Frances E. Dolan
Fellow: Awarded 2009
Field of Study: English Literature
Competition: US & Canada
Frances E. Dolan grew up in Chicago and earned her PhD at the University of Chicago. She got her first teaching experience as a Harper Instructor of College Humanities at the University of Chicago. She then taught for fourteen years at Miami University in Ohio before leaving the Midwest for California, where she promptly made herself at home. She is Professor of English at the University of California at Davis.
Ms. Dolan has held National Endowment for the Humanities fellowships at the Folger and Newberry Libraries, as well as a Monticello College Foundation fellowship at the Newberry. She is the author of Dangerous Familiars: Representations of Domestic Crime in England, 1550-1700 (Cornell UP, 1994); Whores of Babylon: Gender, Catholicism, and Seventeenth-Century Print Culture (Cornell UP, 1999; reissued in a paperback edition with a new preface from the University of Notre Dame Press, 2005); and Marriage and Violence: The Early Modern Legacy (University of Pennsylvania Press, 2008). She has published numerous articles in venerable literary journals with wide readerships (such as Modern Philology and Publications of the Modern Language Association), in highly specialized journals (such as English Literary Renaissance and Shakespeare Quarterly), in interdisciplinary journals (such as the Huntington Library Quarterly, Yale Journal of Law and the Humanities, and the Journal of Interdisciplinary History), and in feminist ones (such as differences and Feminist Studies). She has also contributed to important collections on a range of topics, from feminism to teaching to Catholicism to everyday life.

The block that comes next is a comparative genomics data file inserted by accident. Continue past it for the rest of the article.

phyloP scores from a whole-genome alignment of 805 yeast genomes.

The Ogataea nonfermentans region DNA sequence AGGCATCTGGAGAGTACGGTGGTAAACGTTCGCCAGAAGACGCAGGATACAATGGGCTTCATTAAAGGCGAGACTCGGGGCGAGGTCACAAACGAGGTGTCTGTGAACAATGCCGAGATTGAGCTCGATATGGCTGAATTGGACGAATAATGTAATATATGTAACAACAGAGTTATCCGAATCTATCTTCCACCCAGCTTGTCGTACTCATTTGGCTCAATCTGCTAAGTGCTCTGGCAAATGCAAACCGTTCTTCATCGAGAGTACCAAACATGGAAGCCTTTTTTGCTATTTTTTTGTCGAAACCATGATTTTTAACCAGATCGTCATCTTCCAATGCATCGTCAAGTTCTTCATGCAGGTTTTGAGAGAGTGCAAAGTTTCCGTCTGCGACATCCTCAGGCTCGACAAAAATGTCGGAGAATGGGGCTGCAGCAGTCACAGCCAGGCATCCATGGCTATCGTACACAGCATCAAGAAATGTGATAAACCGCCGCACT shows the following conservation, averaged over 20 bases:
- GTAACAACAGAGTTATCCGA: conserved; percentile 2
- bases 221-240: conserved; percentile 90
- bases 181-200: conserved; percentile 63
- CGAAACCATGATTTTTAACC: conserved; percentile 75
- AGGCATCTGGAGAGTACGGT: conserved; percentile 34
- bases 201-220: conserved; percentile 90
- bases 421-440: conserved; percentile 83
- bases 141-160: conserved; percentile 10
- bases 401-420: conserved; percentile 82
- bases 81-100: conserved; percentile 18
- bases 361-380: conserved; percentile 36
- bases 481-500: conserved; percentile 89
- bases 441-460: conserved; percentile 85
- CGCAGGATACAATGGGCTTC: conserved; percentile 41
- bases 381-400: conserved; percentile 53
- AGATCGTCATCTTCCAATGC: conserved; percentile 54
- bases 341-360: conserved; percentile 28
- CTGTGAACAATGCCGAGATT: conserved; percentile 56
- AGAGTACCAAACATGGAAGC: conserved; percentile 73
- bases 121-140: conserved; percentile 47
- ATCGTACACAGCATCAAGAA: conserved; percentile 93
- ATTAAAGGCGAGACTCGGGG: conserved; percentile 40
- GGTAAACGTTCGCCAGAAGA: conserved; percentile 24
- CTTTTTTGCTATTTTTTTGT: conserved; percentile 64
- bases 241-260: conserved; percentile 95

While Ms. Dolan’s work ranges across genres and across the sixteenth- and seventeenth- centuries, she has a special affection for Renaissance drama, on which she wrote her dissertation. She edited The Taming of the Shrew: Texts and Contexts (Bedford, 1996), and five plays for the new Pelican Shakespeare: As You Like It, The Comedy of Errors, Richard II, Timon of Athens, and The Winter’s Tale. She is currently completing an edition of Thomas Heywood’s A Woman Killed With Kindness (for the New Mermaids series) and, with a team of her graduate students, a digital edition of Thomas Dekker’s The Whore of Babylon (for Digital Renaissance Editions). Frances Dolan has served as a trustee and as the President of the Shakespeare Association of America.
As a Guggenheim fellow, Dolan is working on True Relations: Reading, Evidence, and Seventeenth-Century England. The book argues that there is a relationship between debates about evidence in 17th-century England and debates about evidence among early modernists today. These debates often focus on how and why to read. Yet the relationship between the histories of evidence and of reading has not been sufficiently studied, nor has the bearing of these intertwined histories on research methods. Connecting these histories, she explores the protocols of reading that inform the evaluation of truth claims in the 17th-century and today. Working across fields often considered separately (law, religion, science, history, and literature), she examines evidentiary genres including depositions, confessions, conduct books, trial proceedings, letters, pamphlets, and plays. In eight chapters addressing topics including biography, witchcraft, and the London Fire, she considers the features and demands of texts claiming to be “true relations,” how the reception of truth claims is a function of other contested relations (such as those between Catholics and Protestants), and how early modernists’ own methodological conflicts are rooted in the period we study.
Photograph by Scott C. Shershow.